"There is no proof of that."
Translation:Δεν υπάρχει απόδειξη για αυτό.
21 CommentsThis discussion is locked.
Not exactly. Ένδειξη is more of a clue, an indication. So, that fact that someone may have a clue doesn't necessarily mean that they have proof, no? ^.^
That's good to know, I had originally learned the two as being almost interchangeable. Thanks Dimitra!
And it's actually pretty common to say "Είναι απλά μια ένδειξη, δεν αποδεικνύει κάτι"
Thank you! RE ένδειξη/απόδειξη, I have to unlearn what I originally learned in someone else's Memrise course now ;-)
Quick question, while you're here: for αποδεικνύω (and the other -δεικνύω words), is the -δείχνω or -δεικνύω variant more commonly used? My dictionary seems to prefer the former but I've only been seeing the latter lately.
I definitely think that the -δεικνύω variants of those words are more commonly used. Think that βικιλεξικό has αποδεικνύω as the definition of αποδείχνω and that I have never used αποδείχνω in my whole life, and I don't think that's just me... ;)
Well... Personally, I think I've only used δείχνω exactly as it is. :P For all the rest, the -δεικνύω variants are the ones to go with. ^.^
Thanks Troll and Dimitra! I'm using the Oxford Greek-English dictionary by Stavropoulos, and that's not the first time that it's preferenced versions that I've later found out aren't commonly used.
Since it's "of that" I would expect to use the genitive: Δεν υπάρχει απόδειξη του αυτού. Why isn't this is the case? (I feel like there have been a bunch of "of something" examples where genitive ended up being wrong and still trying to figure out the pattern).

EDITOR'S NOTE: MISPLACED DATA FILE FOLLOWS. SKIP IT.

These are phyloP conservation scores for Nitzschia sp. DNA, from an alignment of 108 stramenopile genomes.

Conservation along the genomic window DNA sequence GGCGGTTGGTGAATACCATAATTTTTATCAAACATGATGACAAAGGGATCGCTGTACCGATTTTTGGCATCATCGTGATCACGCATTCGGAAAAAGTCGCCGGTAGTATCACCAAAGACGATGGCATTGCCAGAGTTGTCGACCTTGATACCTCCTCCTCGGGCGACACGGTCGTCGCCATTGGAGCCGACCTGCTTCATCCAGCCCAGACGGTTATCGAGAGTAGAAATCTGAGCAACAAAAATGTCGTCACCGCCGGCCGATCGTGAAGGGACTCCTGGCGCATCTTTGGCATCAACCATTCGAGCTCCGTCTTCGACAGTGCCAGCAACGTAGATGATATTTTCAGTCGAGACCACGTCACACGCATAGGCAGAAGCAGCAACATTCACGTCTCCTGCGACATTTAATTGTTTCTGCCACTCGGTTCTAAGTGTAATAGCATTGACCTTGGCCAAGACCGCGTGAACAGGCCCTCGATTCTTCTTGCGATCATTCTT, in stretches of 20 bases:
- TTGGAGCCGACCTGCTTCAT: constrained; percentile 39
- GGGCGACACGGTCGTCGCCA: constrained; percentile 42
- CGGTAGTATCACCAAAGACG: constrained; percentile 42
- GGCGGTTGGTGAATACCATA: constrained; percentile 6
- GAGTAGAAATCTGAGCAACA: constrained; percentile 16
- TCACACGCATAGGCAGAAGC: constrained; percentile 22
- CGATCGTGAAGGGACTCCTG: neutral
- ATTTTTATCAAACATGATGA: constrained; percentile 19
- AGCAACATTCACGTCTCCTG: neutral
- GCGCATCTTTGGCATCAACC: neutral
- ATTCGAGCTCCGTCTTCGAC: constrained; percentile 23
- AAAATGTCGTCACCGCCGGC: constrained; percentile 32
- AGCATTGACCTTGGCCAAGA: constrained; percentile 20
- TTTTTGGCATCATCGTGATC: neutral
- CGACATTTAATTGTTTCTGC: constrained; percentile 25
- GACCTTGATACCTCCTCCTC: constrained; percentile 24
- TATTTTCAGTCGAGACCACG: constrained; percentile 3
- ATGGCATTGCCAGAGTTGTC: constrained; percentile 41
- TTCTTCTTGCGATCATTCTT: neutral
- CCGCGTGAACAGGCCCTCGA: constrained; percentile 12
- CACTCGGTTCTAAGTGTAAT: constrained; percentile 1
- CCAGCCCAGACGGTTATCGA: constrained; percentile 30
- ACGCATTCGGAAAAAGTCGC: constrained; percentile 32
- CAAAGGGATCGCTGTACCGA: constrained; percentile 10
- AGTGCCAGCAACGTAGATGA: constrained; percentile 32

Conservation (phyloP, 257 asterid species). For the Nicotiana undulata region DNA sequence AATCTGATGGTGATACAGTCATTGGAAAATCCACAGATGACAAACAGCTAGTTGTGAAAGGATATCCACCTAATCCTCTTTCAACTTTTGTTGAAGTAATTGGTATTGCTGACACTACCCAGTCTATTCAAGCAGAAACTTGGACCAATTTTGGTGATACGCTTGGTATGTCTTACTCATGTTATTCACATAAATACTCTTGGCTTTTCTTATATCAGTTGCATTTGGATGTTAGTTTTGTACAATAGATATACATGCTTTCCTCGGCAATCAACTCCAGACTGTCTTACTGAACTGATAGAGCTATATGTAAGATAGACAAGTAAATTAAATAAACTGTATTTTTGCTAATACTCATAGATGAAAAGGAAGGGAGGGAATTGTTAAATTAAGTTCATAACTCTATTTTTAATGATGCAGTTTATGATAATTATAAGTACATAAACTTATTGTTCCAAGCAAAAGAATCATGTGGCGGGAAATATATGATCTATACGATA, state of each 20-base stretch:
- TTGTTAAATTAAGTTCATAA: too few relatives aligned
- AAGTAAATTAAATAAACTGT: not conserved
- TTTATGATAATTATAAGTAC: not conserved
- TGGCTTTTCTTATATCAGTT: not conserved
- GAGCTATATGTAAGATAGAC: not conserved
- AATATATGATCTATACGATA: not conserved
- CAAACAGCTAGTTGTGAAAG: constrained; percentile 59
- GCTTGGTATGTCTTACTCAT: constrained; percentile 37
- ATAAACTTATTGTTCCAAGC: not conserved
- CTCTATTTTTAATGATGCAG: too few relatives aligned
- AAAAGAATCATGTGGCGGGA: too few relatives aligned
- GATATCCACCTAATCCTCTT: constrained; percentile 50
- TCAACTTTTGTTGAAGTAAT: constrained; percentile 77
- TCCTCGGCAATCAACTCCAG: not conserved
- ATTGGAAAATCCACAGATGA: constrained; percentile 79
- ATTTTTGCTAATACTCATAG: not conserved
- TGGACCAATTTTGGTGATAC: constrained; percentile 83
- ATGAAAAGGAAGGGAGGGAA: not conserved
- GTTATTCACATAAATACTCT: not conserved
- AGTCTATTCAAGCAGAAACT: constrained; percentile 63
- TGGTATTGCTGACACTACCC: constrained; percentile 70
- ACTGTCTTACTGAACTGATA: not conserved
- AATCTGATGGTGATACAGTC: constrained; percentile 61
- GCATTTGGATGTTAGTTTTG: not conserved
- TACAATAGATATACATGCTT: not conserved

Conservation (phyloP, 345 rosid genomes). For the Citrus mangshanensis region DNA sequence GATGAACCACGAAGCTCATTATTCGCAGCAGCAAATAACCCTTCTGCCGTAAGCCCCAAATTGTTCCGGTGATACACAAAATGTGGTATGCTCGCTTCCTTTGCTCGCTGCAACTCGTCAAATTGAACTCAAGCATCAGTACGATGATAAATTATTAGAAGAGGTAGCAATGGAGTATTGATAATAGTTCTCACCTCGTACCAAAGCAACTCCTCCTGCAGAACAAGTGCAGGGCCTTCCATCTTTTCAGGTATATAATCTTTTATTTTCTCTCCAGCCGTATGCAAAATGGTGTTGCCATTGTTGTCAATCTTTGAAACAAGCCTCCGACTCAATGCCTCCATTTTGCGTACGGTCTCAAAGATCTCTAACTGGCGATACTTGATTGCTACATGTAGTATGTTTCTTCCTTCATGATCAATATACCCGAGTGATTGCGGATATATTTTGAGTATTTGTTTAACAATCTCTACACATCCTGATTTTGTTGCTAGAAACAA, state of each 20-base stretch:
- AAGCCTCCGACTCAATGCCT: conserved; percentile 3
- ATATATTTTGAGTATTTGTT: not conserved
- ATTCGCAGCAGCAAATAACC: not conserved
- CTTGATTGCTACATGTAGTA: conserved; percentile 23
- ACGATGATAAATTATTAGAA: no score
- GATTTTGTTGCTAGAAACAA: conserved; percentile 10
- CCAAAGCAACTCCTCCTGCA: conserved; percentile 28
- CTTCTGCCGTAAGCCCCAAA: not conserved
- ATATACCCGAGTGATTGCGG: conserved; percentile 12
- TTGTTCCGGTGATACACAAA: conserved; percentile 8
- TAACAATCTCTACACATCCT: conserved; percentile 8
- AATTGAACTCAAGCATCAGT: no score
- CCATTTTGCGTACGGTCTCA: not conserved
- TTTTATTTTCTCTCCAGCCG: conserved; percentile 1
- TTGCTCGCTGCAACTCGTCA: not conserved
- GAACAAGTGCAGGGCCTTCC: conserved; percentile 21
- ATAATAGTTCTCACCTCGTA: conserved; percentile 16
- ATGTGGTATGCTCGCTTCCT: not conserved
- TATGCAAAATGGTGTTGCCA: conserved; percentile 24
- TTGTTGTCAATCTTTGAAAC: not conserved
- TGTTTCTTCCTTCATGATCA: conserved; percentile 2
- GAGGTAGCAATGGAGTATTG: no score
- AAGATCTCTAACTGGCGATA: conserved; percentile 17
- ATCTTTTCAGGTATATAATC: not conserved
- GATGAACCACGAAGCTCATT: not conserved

"Δεν έχει" means "do not have/does not have" without knowing the rest of the sentence we can't determine how it could be used.
Because that would be "he doesn't have". υπαρχει is a useful word because it means "there is" or "there are" (spanish "hay", or italian c'e) and regards existence rather than possession. Instead of saying "you don't have proof", it says "there is no proof".
I have been taught (and I see evidence everywhere) that υπάρχει and έχει are almost interchangeable. Υπάρχει and υπάρχουν are used with the nominative case, and έχει (to be compared with French il y a from avoir and Spanish hay from haber = to have) with accusative. Υπάρχει ένας άντρας στον κήπο OR Έχει έναν άντρα στον κήπο. If this is correct, maybe the alternative έχει should be added to the possible answers where now only υπάρχει is considered correct.
There is no "για αυτό" in the hints. Only "εκείνη της" and "εκείνου του".
I don't see an answer to the first question in the thread. Why not: Δεν υπάρχει απόδειξη για εκεινό. ?